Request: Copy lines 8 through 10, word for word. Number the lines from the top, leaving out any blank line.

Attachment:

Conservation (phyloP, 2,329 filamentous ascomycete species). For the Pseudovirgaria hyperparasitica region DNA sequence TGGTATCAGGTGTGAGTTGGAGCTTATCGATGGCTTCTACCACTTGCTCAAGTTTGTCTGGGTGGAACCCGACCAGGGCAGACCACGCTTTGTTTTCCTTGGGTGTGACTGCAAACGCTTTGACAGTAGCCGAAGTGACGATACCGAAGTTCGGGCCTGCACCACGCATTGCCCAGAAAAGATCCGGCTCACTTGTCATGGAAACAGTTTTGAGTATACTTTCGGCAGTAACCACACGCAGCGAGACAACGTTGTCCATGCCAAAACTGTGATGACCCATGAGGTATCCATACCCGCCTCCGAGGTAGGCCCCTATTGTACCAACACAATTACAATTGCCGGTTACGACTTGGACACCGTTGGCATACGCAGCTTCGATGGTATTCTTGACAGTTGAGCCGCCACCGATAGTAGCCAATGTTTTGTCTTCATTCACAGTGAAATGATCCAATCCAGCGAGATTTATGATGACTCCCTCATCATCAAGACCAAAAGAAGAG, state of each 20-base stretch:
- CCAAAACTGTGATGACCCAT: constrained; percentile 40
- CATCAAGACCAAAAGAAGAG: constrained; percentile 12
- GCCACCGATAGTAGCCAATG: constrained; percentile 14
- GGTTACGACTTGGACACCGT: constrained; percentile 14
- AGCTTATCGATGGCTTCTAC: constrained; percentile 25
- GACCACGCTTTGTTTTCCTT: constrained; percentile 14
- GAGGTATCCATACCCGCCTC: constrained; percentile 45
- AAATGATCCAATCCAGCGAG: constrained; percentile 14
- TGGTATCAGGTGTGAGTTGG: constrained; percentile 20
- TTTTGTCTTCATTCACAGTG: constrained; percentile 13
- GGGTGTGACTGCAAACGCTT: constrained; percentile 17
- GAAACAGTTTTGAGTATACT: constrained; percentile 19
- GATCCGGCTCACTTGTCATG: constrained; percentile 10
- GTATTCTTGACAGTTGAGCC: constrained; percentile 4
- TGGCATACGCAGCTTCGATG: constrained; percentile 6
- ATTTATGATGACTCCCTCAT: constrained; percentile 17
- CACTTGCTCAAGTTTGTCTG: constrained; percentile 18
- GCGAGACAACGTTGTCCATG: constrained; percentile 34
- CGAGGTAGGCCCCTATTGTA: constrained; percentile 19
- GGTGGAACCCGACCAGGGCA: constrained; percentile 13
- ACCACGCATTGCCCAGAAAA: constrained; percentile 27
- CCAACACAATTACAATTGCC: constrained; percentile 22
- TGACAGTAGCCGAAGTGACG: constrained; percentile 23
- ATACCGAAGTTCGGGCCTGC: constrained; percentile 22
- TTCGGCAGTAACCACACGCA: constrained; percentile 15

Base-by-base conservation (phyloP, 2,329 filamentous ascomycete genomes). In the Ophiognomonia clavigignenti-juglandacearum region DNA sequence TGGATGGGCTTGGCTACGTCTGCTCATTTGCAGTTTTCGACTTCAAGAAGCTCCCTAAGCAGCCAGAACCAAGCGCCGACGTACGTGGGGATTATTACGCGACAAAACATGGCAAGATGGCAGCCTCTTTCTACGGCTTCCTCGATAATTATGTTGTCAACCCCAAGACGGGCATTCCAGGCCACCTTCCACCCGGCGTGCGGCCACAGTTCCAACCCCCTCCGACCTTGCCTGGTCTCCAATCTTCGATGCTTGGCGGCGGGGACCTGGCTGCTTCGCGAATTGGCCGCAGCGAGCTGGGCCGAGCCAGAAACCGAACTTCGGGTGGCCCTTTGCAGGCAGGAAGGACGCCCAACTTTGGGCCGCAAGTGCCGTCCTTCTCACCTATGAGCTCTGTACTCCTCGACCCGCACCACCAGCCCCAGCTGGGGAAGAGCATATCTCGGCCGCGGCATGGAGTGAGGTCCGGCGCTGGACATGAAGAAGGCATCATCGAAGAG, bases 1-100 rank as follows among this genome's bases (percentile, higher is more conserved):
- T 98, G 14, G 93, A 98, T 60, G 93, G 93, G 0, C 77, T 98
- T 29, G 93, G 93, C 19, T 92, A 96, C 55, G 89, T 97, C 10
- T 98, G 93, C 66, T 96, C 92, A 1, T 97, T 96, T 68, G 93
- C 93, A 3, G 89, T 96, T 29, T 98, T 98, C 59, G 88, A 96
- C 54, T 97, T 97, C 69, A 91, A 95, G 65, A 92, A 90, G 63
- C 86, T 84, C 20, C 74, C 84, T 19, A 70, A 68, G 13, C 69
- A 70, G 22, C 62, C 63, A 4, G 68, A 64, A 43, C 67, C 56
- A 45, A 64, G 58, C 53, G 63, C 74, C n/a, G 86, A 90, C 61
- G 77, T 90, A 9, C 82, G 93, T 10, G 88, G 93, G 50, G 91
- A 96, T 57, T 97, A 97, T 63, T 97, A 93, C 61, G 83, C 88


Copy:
- GAGGTATCCATACCCGCCTC: constrained; percentile 45
- AAATGATCCAATCCAGCGAG: constrained; percentile 14
- TGGTATCAGGTGTGAGTTGG: constrained; percentile 20